|II.||Draw a house facade on the blackboard as it might be drawn by a child. Indicate how elements of the facade (windows, door) can take on facial characteristics (eyes, mouth). This point should be kept in mind during the reading.|
|III.||Class will read pp. 7-12 aloud; deal with vocabulary difficulties as they arise.|
|A. What comparisons between the facade of the House of Usher and a human face does the narrator make? What overall quality does the facade/face possess?|
|B. How are the House and the family tied together?|
|V.||Distribute copies of line-drawing of Conte School (from previous lesson).|
Let’s see what you can do with Conte. Decide on a quality you’d like the building to express. Draw the elements you’d use to express this quality—don’t forget the importance of color! Your rendering can be realistic or fantastic.
- 1. The emptiness of the stage will give no clues as to how the buildings in Grover’s Corners might have looked.
- 2. There is minimum use of props. The pantomiming of the actors may trigger memories and associations in our minds (especially when we view the videotape).
- 3. Structure: the organization or interrelation of elements.
- a. broadly, Our Town as an exemplar of the structure of human life
- b. more specifically, the structure of a community and the structure of individual relationships.
- 4. The use of flashbacks.
|I.||The play will be read aloud in readers’ theatre style.|
|A. How might superstitions draw a community together?|
|B. What other things can you think of which bring people together? Be specific.|
|C. How does the Stage Manager constantly draw us into the play?|
|D. What quality does George value most in a friend? How about you?|
|E. Why do you think the “minister” refers to ancestors as witnesses to the wedding?|
|III.||Students will draw a simple yet detailed floor plan of a physical space or structure (bedroom, classroom, playground) which they remember well. As areas are labeled, students should try to remember as much as they can about people and events which they associate with the space.|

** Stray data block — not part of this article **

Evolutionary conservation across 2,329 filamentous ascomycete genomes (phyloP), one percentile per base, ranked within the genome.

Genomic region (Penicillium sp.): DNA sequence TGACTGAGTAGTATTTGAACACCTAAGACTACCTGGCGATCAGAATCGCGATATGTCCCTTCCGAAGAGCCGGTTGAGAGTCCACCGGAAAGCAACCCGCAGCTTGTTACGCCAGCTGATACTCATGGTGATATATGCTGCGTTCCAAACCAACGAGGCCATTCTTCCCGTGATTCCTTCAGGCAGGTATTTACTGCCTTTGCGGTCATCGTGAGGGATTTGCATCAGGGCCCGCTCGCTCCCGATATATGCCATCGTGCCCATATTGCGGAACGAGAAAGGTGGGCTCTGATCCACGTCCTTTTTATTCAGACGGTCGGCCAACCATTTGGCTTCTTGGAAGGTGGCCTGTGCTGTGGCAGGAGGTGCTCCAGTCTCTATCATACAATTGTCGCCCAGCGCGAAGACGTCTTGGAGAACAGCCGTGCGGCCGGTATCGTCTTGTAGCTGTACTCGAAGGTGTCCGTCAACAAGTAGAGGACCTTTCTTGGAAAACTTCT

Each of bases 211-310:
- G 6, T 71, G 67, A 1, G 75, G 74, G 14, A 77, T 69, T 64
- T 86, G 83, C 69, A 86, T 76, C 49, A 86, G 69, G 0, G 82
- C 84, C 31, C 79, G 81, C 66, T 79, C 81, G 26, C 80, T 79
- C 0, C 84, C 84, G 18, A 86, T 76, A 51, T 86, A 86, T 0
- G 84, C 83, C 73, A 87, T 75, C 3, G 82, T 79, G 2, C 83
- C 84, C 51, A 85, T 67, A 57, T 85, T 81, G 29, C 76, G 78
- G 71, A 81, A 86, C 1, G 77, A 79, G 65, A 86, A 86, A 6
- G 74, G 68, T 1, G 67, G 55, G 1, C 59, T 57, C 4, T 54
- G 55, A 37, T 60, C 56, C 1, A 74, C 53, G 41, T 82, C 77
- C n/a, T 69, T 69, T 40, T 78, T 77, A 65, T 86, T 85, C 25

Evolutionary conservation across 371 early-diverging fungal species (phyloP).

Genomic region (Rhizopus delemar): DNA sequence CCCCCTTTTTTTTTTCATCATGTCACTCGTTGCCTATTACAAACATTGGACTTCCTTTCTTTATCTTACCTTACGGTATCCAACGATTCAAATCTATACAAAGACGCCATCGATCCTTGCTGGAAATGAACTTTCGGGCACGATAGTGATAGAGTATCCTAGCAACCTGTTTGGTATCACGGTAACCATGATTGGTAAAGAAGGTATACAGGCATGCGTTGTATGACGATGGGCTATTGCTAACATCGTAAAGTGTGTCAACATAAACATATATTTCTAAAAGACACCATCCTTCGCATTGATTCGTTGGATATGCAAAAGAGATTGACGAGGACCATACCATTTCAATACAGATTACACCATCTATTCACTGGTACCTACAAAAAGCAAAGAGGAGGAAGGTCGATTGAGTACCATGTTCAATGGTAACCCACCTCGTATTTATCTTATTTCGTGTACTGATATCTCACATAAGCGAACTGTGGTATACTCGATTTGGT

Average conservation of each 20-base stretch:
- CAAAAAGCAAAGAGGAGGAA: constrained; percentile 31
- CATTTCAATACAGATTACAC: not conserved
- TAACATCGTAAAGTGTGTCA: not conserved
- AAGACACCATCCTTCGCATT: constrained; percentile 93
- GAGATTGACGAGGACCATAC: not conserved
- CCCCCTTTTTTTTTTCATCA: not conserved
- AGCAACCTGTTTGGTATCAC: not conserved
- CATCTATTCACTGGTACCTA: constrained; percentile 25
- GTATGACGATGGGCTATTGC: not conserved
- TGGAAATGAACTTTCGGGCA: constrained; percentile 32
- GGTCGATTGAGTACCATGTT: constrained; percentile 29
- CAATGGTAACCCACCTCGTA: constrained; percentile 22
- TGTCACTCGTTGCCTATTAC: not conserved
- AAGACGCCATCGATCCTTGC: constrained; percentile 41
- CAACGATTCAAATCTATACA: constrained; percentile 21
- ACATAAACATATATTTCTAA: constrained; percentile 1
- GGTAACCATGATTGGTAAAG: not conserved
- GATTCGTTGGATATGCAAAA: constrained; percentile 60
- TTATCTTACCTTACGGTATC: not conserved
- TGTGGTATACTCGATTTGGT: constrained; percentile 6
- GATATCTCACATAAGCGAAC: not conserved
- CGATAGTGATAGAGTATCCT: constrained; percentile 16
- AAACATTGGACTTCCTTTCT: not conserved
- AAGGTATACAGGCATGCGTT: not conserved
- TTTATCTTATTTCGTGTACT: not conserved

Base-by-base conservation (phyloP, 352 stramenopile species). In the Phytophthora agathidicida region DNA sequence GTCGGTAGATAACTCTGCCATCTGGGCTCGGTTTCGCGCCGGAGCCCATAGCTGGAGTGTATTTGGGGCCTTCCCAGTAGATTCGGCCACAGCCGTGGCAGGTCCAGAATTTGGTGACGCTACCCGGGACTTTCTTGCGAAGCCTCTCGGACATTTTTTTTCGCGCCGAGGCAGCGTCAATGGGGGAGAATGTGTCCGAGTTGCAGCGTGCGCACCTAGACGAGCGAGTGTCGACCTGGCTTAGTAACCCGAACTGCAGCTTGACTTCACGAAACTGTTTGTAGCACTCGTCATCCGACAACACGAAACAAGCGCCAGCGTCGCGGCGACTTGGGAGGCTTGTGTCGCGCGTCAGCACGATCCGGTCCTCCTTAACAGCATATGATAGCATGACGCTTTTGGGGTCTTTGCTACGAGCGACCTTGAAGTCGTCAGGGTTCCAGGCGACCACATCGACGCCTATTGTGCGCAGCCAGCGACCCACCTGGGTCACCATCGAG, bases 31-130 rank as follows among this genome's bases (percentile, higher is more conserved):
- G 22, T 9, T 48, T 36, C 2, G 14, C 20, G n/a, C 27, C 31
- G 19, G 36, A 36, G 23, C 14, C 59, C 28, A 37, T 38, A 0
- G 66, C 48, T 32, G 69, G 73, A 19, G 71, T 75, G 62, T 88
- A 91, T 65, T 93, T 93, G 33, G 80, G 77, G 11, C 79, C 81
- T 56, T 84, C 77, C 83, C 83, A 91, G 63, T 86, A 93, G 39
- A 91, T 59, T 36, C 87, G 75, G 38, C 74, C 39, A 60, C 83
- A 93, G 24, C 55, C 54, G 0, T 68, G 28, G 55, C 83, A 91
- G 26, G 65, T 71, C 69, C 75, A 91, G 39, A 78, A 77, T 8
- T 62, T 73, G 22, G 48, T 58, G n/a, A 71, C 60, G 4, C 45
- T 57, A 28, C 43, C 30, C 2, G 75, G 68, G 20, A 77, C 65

|Students will choose and write about one of the memories.|
|We will have done preliminary work on floor plans: examining reproductions in architecture and drafting books, studying beaux-art and poché renderings.|
Bloomer, Kent C. and Charles W. Moore, Body, Memory, and Architecture. New Haven: Yale University Press, 1977. Basis for our seminar and my unit. I found the book enlightening, encouraging and entertaining. Introduced me to new ideas; confirmed and strengthened ideas I had a tenuous grasp on.
Greenbie, Barrie B., Spaces: Dimensions of the Human Landscape. New Haven: Yale University Press, 1981. Especially helpful in conjunction with the Bloomer and Jackson books. Deals with the facilitation of social interaction or the constraint—in public and private spaces. Photographs illustrate author’s points.
Jackson, J.B., The Necessity for Ruins and Other Topics. Amherst: The University of Massachusetts Press, 1980. Historical, rather than ecological, essays on the evolution of urban and rural landscapes. The book is delightfully readable.
Lowenfield, Viktor and W. Lambert Brittain, Creative and Mental Growth New York: The Macmillan Company, 1968. Primarily concerned with art education. Clearly defines the concepts: of “haptic” and “visual” and gives clear examples. Argues for a fusion of the two for optimum performance. Written from a developmental viewpoint.
Rapport, Amos, The Meaning of the Built Environment. Beverly Hills: Sage Publications, 1982. Nonverbal approach to the meanings and associations buildings give and have. Expands ideas Edward Hall presented in The Hidden Dimension. Interesting anthropological discussions, too.
Giovanni, Nikki, “Knoxville, Tennessee.” Widely anthologized.
Jackson, Shirley, We Have Always Lived in the Castle. New York: The Viking Press, 1962.
Poe, Edgar Allan, Poe’s Tales of Mystery and Terror. New York: Lancer Books, 1967.
Tennyson, Alfred, Lord, “The Eagle.” Widely anthologized.
Thoreau, Henry David, Walden. New York: The New American Library, Inc., 1980 Section 13, “House-Warming.”
Wilder, Thornton, Three Plays. New York: Bantam Books, 1965
* A brief discussion of my reasons for choosing these works is included in the unit.